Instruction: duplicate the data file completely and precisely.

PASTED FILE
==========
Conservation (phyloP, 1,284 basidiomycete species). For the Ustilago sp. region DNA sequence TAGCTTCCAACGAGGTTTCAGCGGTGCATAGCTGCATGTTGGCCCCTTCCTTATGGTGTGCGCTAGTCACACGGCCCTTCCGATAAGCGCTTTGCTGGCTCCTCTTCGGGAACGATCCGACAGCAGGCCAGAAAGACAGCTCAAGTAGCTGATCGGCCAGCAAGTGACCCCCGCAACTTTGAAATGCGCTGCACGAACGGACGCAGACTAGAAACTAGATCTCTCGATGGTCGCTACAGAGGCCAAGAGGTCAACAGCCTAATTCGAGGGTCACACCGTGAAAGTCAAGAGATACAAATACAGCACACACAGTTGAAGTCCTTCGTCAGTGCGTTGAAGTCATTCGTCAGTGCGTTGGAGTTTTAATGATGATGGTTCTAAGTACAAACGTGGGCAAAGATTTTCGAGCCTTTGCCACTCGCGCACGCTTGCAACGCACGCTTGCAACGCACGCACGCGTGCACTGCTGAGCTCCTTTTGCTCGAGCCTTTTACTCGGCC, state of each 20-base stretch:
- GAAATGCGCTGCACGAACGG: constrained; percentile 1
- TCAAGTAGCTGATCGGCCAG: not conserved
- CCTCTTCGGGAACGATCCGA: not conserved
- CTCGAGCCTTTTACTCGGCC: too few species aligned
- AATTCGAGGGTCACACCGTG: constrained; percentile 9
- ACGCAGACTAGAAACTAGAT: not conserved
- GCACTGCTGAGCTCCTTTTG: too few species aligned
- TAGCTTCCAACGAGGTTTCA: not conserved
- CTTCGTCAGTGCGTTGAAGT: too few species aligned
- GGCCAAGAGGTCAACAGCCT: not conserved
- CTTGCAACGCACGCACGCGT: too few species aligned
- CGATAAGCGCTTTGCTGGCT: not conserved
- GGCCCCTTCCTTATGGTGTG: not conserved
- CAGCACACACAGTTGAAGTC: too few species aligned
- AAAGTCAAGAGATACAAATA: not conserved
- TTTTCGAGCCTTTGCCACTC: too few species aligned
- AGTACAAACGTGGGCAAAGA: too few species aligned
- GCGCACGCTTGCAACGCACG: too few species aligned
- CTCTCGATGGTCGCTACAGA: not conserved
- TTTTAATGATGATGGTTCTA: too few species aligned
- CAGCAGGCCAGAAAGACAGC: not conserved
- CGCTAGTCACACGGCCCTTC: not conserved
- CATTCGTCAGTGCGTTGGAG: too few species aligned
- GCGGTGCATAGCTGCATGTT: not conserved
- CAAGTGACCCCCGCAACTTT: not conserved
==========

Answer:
Conservation (phyloP, 1,284 basidiomycete species). For the Ustilago sp. region DNA sequence TAGCTTCCAACGAGGTTTCAGCGGTGCATAGCTGCATGTTGGCCCCTTCCTTATGGTGTGCGCTAGTCACACGGCCCTTCCGATAAGCGCTTTGCTGGCTCCTCTTCGGGAACGATCCGACAGCAGGCCAGAAAGACAGCTCAAGTAGCTGATCGGCCAGCAAGTGACCCCCGCAACTTTGAAATGCGCTGCACGAACGGACGCAGACTAGAAACTAGATCTCTCGATGGTCGCTACAGAGGCCAAGAGGTCAACAGCCTAATTCGAGGGTCACACCGTGAAAGTCAAGAGATACAAATACAGCACACACAGTTGAAGTCCTTCGTCAGTGCGTTGAAGTCATTCGTCAGTGCGTTGGAGTTTTAATGATGATGGTTCTAAGTACAAACGTGGGCAAAGATTTTCGAGCCTTTGCCACTCGCGCACGCTTGCAACGCACGCTTGCAACGCACGCACGCGTGCACTGCTGAGCTCCTTTTGCTCGAGCCTTTTACTCGGCC, state of each 20-base stretch:
- GAAATGCGCTGCACGAACGG: constrained; percentile 1
- TCAAGTAGCTGATCGGCCAG: not conserved
- CCTCTTCGGGAACGATCCGA: not conserved
- CTCGAGCCTTTTACTCGGCC: too few species aligned
- AATTCGAGGGTCACACCGTG: constrained; percentile 9
- ACGCAGACTAGAAACTAGAT: not conserved
- GCACTGCTGAGCTCCTTTTG: too few species aligned
- TAGCTTCCAACGAGGTTTCA: not conserved
- CTTCGTCAGTGCGTTGAAGT: too few species aligned
- GGCCAAGAGGTCAACAGCCT: not conserved
- CTTGCAACGCACGCACGCGT: too few species aligned
- CGATAAGCGCTTTGCTGGCT: not conserved
- GGCCCCTTCCTTATGGTGTG: not conserved
- CAGCACACACAGTTGAAGTC: too few species aligned
- AAAGTCAAGAGATACAAATA: not conserved
- TTTTCGAGCCTTTGCCACTC: too few species aligned
- AGTACAAACGTGGGCAAAGA: too few species aligned
- GCGCACGCTTGCAACGCACG: too few species aligned
- CTCTCGATGGTCGCTACAGA: not conserved
- TTTTAATGATGATGGTTCTA: too few species aligned
- CAGCAGGCCAGAAAGACAGC: not conserved
- CGCTAGTCACACGGCCCTTC: not conserved
- CATTCGTCAGTGCGTTGGAG: too few species aligned
- GCGGTGCATAGCTGCATGTT: not conserved
- CAAGTGACCCCCGCAACTTT: not conserved